2. bar: This is where I take out of towners, this is where I hang out. Word has it they learned their craft at Sally’s. The pizza is wonderful. The beer, which they brew on site, is even better. A word to the wise: skip the mashed potato topping. You see it on the menu and think, How weird, it must be excellent? Right? Wrong.

    3. Modern: A decent pizza, but I’ve had better in NYC. It has kind a cult following of yale grad students and their ilk. And we all know grad students don’t get out much.

    4. Pepe’s: They’ve got the rep, but the pizza is only okay. Well, anywhere else but New Haven where we have more pizza places than gas stations, it would be terrific. You want to get grossed out? Order bacon as a topping. They do not precook it. You have tip each piece on its side and drain the bacon fat. Glurt! And you’d better do this while it is still piping hot. Really seriously overrated.

  56. Interesting to note that of all the features posted on Boing Boing during the past few weeks this topic ‘PIZZA’ seems to have garnered the most comments.

    Good to see that we all have our priorities in order!

    “God made Pizza because he loves us and wants us to be happy,” to paraphrase Ben Franklin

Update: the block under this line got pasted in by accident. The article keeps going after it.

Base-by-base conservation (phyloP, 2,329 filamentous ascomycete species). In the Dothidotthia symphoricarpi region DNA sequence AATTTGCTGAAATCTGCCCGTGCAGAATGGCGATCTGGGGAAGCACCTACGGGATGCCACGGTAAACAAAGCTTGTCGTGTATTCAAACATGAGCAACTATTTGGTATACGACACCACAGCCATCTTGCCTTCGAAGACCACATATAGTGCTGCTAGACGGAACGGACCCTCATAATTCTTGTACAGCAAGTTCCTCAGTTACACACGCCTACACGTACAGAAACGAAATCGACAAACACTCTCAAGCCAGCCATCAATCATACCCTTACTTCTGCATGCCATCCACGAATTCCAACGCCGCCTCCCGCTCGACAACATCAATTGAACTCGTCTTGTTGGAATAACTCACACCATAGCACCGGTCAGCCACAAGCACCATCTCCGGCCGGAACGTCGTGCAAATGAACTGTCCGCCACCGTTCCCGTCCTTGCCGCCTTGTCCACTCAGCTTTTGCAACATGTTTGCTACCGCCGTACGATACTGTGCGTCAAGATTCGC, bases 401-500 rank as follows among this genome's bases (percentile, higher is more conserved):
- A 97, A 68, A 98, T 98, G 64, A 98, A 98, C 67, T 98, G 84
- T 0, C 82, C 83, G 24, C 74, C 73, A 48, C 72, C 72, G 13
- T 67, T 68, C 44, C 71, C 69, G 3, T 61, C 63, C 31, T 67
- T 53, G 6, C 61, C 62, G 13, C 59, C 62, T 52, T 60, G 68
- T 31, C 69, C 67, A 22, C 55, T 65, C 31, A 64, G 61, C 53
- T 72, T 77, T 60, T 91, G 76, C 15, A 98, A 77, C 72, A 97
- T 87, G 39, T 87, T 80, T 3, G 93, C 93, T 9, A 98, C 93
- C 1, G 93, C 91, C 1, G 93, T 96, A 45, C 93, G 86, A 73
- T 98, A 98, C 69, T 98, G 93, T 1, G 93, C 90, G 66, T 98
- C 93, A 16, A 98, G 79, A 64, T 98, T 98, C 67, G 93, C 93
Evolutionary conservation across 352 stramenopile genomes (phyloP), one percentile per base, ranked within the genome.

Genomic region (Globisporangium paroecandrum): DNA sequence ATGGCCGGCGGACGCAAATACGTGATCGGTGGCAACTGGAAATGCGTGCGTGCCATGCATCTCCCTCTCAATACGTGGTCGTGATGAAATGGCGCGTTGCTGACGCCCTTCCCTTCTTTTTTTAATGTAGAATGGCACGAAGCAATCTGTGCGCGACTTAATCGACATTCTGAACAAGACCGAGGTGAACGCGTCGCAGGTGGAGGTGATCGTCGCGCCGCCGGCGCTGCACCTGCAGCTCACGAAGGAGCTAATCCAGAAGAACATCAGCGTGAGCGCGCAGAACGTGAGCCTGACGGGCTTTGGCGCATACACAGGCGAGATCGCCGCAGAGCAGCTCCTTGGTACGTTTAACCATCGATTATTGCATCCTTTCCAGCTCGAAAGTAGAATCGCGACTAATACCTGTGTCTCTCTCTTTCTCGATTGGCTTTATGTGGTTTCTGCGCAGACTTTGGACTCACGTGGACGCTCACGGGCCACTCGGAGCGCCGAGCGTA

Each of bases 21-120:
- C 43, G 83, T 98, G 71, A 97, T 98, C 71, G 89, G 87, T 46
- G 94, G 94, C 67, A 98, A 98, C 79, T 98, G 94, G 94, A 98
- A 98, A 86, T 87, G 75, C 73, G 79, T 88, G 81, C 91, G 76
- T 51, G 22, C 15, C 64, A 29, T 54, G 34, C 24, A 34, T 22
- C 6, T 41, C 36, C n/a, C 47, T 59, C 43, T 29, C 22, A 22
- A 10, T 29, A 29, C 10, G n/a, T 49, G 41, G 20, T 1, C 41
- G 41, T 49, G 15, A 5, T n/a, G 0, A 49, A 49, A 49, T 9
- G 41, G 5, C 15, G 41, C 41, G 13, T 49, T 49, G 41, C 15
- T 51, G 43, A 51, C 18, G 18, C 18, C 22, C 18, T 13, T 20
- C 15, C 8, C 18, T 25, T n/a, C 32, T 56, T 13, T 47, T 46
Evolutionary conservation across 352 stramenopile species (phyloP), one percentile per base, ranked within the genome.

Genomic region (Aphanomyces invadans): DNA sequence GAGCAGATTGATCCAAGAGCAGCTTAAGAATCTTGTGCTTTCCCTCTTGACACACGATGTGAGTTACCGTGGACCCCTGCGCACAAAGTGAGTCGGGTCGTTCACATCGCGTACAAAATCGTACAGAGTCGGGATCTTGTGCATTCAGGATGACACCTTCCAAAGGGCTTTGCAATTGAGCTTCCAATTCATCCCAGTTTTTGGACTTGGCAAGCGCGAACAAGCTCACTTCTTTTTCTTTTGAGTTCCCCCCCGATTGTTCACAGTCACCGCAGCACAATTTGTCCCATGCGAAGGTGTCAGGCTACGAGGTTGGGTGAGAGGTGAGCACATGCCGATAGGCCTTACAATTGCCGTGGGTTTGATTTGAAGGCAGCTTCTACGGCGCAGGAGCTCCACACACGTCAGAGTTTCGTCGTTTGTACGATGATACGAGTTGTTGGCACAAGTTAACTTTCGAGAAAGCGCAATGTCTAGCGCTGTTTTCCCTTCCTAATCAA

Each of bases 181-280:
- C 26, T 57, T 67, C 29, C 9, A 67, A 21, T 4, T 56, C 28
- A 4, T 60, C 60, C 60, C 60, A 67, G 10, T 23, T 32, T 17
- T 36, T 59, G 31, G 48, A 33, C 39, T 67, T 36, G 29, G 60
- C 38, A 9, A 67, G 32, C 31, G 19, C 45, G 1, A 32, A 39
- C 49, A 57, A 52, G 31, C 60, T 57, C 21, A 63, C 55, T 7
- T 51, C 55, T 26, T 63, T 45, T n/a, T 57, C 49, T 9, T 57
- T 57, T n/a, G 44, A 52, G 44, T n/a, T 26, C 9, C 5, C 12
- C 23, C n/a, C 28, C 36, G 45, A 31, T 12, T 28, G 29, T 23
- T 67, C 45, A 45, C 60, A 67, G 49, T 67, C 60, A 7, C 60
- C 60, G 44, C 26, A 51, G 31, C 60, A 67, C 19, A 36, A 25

57. “…tracing the hereditary links between different styles as different groups of Italian immigrants spread across the nation.”

    At first I wanted to post in order to defend my fellow Italians/Ex-pats who posted above, but then I re-read the title.

    So, ok. I agree that the only pizza is in Italy, and when I go to the States, the stuff grosses me out. But when I consider that Chinese food here is made with spaghetti instead of noodles, I think, ‘well how authentic could it really be?’ All immigrant cultures in a new home must ‘domesticate’ their cuisine in order to sell it to people there. So in the end I guess that pizza types in America should just be accepted, like language differences between old countries and new ones.

    An funny thing though- one thing you hear all the time here spoken by American tourists: “Peppers? I asked for a pepperoni pizza!” Be advised- in Italian, pepperoni literally means big peppers. And that’s exactly what you’ll get- even if they know perfectly well what you’re intending.